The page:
Integrity Must Be a Social Media News Priority

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integrity on social mediaAs a senior in highschool, I wrote a paper on how journalism was changing. In late 2009 the Ipad was going to replace the print newspaper. Print journalism has declined, though its integrity persists. Daily circulation has fallen 7% from last year due to a 9% dip in print circulation.

Social media news consumption, conversely, continues to rise. Facebook in particular has become a popular outlet. Statistics from a Pew Research study show that 67% of adults use Facebook and 66% of Facebook users get news from the site. Thus, 44% of adults get news from Facebook. That’s reach.

Fake news stories find life on Facebook

The 2016 election (or perhaps more accurately the 2015-2016 election) brought many topics to the forefront. Perhaps the only universally accepted attribute of the campaign is that it was divisive. (Disagreeing with that statement actually makes it more true.)

In a democracy, the exchange of ideas and accessibility to credible information is vital. As we receive more and more of our news from social media, it’s important that users have some assurance that the news is accurate.

Facebook and Google haven taken heat in the wake of the election for not doing enough to reduce the circulation of false news articles on their respective sites. Three days ago, both companies announced they would make policy changes to bar fake news stories from using their advertising services. However, this does not mean that stories appearing in the Facebook trend sidebar are guaranteed to be legitimate.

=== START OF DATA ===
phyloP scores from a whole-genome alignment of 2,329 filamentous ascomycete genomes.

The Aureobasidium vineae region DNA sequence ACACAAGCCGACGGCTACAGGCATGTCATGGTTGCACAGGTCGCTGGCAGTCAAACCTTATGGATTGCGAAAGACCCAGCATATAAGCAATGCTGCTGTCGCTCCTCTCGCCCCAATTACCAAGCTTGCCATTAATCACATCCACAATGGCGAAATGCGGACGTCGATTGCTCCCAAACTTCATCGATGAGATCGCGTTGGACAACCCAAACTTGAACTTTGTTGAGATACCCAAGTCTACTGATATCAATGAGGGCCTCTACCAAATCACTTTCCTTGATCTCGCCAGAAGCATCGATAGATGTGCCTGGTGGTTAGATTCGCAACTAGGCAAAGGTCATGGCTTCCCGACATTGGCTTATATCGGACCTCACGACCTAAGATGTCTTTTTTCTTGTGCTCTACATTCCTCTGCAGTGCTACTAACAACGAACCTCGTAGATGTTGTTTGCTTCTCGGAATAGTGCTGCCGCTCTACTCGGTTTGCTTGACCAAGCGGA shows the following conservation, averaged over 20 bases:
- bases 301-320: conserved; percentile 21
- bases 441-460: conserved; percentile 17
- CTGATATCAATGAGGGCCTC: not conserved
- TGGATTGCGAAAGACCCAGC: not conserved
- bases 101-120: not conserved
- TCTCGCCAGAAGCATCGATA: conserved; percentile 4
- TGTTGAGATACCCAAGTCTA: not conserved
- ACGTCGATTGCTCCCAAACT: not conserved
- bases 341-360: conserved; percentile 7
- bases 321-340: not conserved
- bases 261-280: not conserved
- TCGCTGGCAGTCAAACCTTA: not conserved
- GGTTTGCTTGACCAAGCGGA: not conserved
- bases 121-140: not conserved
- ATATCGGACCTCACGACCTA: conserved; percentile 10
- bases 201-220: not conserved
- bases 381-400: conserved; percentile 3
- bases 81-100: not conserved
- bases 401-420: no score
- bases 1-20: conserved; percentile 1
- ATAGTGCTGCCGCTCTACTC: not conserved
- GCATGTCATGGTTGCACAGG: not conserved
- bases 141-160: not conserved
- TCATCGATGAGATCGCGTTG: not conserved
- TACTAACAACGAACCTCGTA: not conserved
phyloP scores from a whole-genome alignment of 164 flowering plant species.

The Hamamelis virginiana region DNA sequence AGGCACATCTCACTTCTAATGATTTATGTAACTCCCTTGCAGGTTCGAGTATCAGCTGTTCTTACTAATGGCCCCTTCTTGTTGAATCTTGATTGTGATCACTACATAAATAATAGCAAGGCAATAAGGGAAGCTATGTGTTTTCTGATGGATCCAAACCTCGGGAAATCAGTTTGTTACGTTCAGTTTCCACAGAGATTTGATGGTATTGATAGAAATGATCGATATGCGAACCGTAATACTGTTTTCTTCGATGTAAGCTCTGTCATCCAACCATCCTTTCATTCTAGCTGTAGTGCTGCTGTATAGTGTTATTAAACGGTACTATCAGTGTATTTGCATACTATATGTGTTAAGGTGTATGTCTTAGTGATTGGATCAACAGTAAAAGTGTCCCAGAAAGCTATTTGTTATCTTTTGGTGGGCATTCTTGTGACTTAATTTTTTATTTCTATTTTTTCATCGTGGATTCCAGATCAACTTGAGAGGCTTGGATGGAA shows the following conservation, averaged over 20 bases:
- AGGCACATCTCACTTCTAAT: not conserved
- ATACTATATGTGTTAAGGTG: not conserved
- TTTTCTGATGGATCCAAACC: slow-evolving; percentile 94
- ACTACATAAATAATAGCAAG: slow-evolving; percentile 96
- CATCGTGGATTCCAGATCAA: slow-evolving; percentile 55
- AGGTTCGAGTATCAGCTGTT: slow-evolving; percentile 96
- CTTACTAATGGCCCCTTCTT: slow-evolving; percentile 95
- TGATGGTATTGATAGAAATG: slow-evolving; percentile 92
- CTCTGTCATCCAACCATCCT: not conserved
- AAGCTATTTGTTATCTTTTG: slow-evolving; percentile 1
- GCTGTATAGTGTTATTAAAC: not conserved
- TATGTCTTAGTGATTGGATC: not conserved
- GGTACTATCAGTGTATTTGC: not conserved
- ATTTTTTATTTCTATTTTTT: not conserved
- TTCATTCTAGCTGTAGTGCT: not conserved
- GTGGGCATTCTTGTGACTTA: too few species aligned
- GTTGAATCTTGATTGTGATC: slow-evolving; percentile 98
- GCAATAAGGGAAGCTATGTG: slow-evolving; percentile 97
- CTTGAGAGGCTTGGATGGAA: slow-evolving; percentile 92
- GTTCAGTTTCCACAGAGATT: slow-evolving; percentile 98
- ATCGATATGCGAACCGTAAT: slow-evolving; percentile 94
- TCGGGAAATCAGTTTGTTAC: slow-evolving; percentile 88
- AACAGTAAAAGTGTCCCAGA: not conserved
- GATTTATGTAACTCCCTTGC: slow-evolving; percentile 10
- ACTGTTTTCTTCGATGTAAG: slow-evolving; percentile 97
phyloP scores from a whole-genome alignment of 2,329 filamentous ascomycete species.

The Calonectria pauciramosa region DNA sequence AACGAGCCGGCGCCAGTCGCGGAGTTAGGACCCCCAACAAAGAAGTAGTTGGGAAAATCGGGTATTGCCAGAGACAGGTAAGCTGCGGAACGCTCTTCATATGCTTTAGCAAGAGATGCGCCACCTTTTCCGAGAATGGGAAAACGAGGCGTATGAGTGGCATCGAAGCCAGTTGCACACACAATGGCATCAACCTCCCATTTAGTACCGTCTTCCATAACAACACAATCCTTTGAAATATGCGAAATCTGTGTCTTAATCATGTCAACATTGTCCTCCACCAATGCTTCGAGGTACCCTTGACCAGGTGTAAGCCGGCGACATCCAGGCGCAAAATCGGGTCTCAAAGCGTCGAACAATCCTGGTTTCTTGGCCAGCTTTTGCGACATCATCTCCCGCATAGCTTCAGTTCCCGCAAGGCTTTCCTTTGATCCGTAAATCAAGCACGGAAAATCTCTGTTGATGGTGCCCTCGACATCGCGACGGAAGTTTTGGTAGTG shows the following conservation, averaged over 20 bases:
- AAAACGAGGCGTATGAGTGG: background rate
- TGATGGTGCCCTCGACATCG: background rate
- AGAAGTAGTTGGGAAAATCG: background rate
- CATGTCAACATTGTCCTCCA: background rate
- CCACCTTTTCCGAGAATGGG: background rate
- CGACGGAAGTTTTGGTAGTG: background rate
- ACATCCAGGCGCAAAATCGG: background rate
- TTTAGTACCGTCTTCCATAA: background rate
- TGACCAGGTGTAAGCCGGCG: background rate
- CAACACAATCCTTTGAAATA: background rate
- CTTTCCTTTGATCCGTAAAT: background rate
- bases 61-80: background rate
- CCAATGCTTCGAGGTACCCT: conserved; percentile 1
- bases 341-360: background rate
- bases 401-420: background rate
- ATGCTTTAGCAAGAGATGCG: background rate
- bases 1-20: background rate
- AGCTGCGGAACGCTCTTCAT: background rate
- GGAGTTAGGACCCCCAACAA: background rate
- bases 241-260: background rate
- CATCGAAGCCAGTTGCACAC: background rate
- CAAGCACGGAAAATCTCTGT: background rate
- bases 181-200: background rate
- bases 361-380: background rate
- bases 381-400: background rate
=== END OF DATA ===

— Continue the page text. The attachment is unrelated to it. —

Facebook uses an intelligent algorithm to curate its trending news. This machine learning detection was designed to reduce the clickbait that had all but overwhelmed the site’s news section. It dropped its human curation team earlier this year after allegations that the team was suppressing right wing news stories. It’s unclear what the company plans to do about its news curation moving forward.

Social media platforms need journalistic integrity

Journalistic integrity has been the lifeblood of print media. It’s, in part, why the industry has declined. Newspapers are not run like a business to the degree that social media companies are.

Social networks seek to make a profit. They’re engineered to increase monthly users and the amount of time you spend on the site. A lot of social media platforms are fun too. Keeping up with out-of-state friends and family is easier than it’s ever been.

However, social media platforms have evolved into something more than just a stream of photos and jokes. They’re channels for the dissemination of information. And before you dismiss the conversations that happen on these sites, another Pew study found that “20% of social media users say they’ve modified their stance on a social or political issue because of material they saw on social media.”

Stories can spread quickly. Whether these sites intended to become news bastions or not is irrelevant. The responsibility for journalistic integrity is now incumbent.

Danny Neely

Danny Neely

Danny Neely is a Kansas State grad living in Dallas. He likes writing, comedy, and evaluating media.

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